"Was the Buddha a Fatalist?" An Response To Thomas Fuller's New York Times Article
This morning, for its Sunday edition, Thomas Fuller wrote a cover page article on a famous Yangon traffic cop. While the article is interesting in how it describes the changing traffic situation in Yangon and one honest traffic cop's attempt to help new drivers, there is one quotation that many familiar with the Buddha's teachings might find highly offensive:
"The third of five children from a rice-farming family in a remote village three miles from the Bay of Bengal, [Khin Myint Maung] shows no resentment toward the wealth that flashes past, only Buddhist fatalism.
'Everyone has their own destiny,' he said during a break from directing traffic at the corner of Dhammazedi and Link Roads, his usual spot not far from Shwedagon Pagoda. 'The rich are rich because they did many good things in their past life. Everyone has their own place.'"
The following response was prepared and sent to Mr. Fuller, and is shared here again for the benefit of others interesting in Burmese Buddhist practice:
"I would not be surprised to see such a use of the term 'Buddhist fatalism' if the article was dated 1914 rather than 2014, when Western writers wrote largely misguided descriptions of the faith, scarcely understanding any of the basic tenants of the Buddha's teachings. So much unneeded confusion has come from these Western writers claiming that Buddhism was fatalistic, and long responses have been written in response over the years demonstrating that nothing of the sort can be found within the pantheon of Buddhist scriptures. It is with great surprise that I find such a term in use on the front page of the New York Times today.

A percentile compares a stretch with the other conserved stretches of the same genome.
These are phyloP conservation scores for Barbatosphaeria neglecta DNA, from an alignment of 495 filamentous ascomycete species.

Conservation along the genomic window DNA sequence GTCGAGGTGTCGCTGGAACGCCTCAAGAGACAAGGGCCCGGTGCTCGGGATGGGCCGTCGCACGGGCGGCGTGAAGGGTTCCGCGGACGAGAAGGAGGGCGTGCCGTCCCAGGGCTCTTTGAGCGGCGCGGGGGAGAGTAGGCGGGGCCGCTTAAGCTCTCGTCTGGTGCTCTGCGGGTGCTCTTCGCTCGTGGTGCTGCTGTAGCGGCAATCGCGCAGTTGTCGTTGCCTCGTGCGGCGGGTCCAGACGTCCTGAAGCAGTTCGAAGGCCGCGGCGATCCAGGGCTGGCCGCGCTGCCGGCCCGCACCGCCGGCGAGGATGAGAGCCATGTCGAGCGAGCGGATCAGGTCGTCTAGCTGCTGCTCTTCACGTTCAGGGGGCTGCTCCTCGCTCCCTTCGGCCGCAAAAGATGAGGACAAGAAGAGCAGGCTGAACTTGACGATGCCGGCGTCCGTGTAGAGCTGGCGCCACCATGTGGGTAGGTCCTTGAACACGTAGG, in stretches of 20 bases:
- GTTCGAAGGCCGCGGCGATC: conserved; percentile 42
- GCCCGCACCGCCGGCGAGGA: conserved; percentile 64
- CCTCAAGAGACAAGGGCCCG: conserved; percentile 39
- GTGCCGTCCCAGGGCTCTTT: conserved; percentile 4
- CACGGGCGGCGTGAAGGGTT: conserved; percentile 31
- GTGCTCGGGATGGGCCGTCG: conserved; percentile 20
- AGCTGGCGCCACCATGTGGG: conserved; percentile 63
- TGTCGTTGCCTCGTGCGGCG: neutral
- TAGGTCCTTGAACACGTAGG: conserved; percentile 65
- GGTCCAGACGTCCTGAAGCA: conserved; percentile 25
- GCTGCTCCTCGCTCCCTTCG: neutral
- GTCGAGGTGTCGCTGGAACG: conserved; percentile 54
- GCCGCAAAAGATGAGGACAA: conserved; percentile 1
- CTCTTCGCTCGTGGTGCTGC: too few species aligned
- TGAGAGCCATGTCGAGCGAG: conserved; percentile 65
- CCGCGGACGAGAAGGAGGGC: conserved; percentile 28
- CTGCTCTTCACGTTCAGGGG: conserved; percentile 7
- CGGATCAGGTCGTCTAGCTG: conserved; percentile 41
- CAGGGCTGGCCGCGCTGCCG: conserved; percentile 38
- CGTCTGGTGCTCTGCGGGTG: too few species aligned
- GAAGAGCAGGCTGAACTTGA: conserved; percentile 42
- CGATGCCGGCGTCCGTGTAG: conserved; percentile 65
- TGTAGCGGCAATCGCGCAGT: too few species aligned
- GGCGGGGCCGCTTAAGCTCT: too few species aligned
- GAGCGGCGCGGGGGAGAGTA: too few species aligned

The fact that Khin Myint Maung believes that those who have gained riches is due to past acts of merit in no way correlates to your claim that it is an example of 'Buddhist fatalism.' To me, this is a sign that you have not understood the basic elements of the Buddha's teaching or the Burmese Buddhism that your subjects devoutly follow. In addition I have to tell you honestly that I find this extremely patronizing to write in an objective news article. That you find his quote was a sign of 'Buddhist fatalism' is in no way any objective fact, but rather an sign of your own limited opinion and perspective, and is not supported by any serious study of either the basic tenants of the faith or how it is seen in daily practice.
Using this term, 'Buddhist fatalism,' implies that Khin Myint Maung is a simplistic chap who allows inequality to flourish around him without developing more of the righteous injustice that you may think better suit his situation. 'Fatalistic' implies that the subject is doing nothing of any kind to improve his situation, that he believes his lot in life has been entirely pre-ordained, and that his future will be determined by forces greater than himself. Such an attitude completely contradicts every fabric of the Buddha's teachings, who clearly taught how to actively and intentionally follow a path of morality, generosity, and the development of mental factors leading to enlightenment. There is not a trace of fatalistic thinking, and quite the opposite is promoted, in that the actions one takes now directly affect one's future happiness or suffering. Most definitions of 'fatalism' completely contradict such a premise!
Khin Myint Maung's quote is in acknowledgement of this truth, as far as I can see. His quote may be an example of 'Buddhist acceptance,' but in no way does it suggest 'Buddhist fatalism.' Although you may have been disappointed he was not more angry at the wealth of the cars going past him in comparison to his own relatively poor salary, this is in no way an example of fatalist thinking on his part, and it is incorrect to suggest that the Buddha's teaching themselves contain any fatalism therein, or that Burmese Buddhists follow such kinds of thinking either."